Today’s Wonder of the Day was inspired by Jenny. Jenny Wonders, “Is a anemone a plant or an animal?” Thanks for WONDERing with us, Jenny!
You've probably heard of some plants that act like animals, such as the Venus flytrap. But are there animals that act and look like plants? Believe it or not, there are!
A sea anemone (pronounced uh-NEM-uh-nee) looks a lot like a flower, but it's actually a marine animal. In fact, it's named after the beautifully-colored anemone flower.
The oceans of the world contain over 1,000 different species of sea anemones. The largest sea anemones can usually be found in coastal tropical waters, though. They come in just about any color, and they can range in size from a half-inch to more than six feet in diameter.
Sea anemones are close relatives of corals and jellyfish. Their bodies are hollow columns with a mouth and stinging tentacles at the top.
Sea anemones mostly live attached to rocks on the sea floor or on coral reefs. They wait for small fish and other prey to swim close enough to get caught in their stinging tentacles.
When prey gets close enough, a sea anemone will use its tentacles to eject venomous stinging threads that paralyze its prey. Once its prey is subdued, a sea anemone uses its tentacles to grasp the prey and sweep it into its mouth.
Sea anemones don't always stay in one place, though. They can slide slowly along the ocean floor or swim by moving their tentacles. They can also hitch a ride from time to time with other sea creatures.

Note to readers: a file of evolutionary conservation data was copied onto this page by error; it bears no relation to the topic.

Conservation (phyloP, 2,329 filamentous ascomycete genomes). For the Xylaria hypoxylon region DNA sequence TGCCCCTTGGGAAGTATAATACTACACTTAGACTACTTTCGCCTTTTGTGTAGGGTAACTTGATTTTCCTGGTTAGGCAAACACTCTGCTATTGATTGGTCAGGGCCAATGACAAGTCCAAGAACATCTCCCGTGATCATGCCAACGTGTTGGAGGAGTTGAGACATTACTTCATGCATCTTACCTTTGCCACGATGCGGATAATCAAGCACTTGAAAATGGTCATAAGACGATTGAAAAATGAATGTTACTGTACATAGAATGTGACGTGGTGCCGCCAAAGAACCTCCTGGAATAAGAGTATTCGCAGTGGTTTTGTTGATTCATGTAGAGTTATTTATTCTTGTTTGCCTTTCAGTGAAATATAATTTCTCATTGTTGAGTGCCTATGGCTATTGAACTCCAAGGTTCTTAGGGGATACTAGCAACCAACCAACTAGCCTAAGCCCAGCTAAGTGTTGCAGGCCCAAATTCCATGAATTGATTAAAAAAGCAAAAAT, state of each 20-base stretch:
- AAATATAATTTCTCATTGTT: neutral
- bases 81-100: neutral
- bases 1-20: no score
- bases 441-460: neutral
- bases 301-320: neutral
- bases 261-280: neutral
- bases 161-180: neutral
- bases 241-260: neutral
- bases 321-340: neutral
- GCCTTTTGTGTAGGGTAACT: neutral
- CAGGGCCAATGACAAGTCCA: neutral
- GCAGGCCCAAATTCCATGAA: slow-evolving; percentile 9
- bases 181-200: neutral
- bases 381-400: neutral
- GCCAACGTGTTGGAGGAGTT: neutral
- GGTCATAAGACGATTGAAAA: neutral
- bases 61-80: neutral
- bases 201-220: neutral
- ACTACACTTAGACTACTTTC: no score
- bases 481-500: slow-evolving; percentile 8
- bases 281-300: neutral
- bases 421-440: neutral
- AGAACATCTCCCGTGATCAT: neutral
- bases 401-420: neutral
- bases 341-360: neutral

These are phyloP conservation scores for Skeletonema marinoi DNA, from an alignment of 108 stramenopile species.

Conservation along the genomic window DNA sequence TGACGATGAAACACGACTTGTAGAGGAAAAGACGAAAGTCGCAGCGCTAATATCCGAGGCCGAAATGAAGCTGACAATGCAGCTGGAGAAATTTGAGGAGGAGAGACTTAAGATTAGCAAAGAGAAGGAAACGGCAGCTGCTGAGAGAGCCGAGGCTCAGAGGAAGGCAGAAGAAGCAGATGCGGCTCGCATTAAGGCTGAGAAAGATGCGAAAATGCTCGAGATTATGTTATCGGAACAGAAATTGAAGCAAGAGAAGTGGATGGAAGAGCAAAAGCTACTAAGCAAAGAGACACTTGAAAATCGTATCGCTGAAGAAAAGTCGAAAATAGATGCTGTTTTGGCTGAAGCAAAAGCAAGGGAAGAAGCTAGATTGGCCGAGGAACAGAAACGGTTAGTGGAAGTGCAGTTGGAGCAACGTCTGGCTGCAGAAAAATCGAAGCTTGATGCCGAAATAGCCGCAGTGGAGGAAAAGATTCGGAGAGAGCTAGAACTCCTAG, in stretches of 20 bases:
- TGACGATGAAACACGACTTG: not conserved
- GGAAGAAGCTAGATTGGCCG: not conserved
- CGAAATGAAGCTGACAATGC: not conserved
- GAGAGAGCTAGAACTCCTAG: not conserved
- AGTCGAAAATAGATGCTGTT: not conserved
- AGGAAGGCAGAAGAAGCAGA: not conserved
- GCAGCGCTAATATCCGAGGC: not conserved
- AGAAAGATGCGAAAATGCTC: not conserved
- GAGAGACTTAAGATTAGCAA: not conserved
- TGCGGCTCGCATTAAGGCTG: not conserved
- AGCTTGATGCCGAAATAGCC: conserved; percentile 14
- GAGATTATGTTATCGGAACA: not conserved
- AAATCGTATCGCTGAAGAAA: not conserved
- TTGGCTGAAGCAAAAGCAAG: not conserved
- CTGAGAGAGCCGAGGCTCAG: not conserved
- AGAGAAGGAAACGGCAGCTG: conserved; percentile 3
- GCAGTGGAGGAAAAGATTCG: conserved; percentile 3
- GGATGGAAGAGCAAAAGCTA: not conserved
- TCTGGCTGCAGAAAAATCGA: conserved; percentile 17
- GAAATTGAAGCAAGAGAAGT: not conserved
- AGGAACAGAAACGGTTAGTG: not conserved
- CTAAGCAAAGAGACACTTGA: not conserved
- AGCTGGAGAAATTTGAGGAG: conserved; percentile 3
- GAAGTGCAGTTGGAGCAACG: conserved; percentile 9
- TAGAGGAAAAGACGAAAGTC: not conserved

For example, sea anemones have been known to have symbiotic relationships with hermit crabs. A symbiotic relationship is one in which two animals help each other out in unique ways.
Why would a sea anemone want to attach itself to a hermit crab? And why would a hermit crab want to give a sea anemone a ride? Because each animal benefits from the relationship!
The sea anemone is able to catch more food, since the hermit crab moves it around from place to place. As for the hermit crab, it gets protection, because the sea anemone's stinging tentacles scare away predators.
Sea anemones have also been known to develop symbiotic relationships with certain fish. Those of you who have seen the movie Finding Nemo know that the clownfish often lives among the stinging tentacles of the sea anemone.
The sea anemone's tentacles keep the clownfish safe from its predators. The clownfish doesn't get stung by the sea anemone's tentacles, because it has a special mucous layer that protects it from being stung.
The clownfish, in turn, chases away predators that might want to eat the sea anemone. The clownfish also helps to keep the sea anemone clean.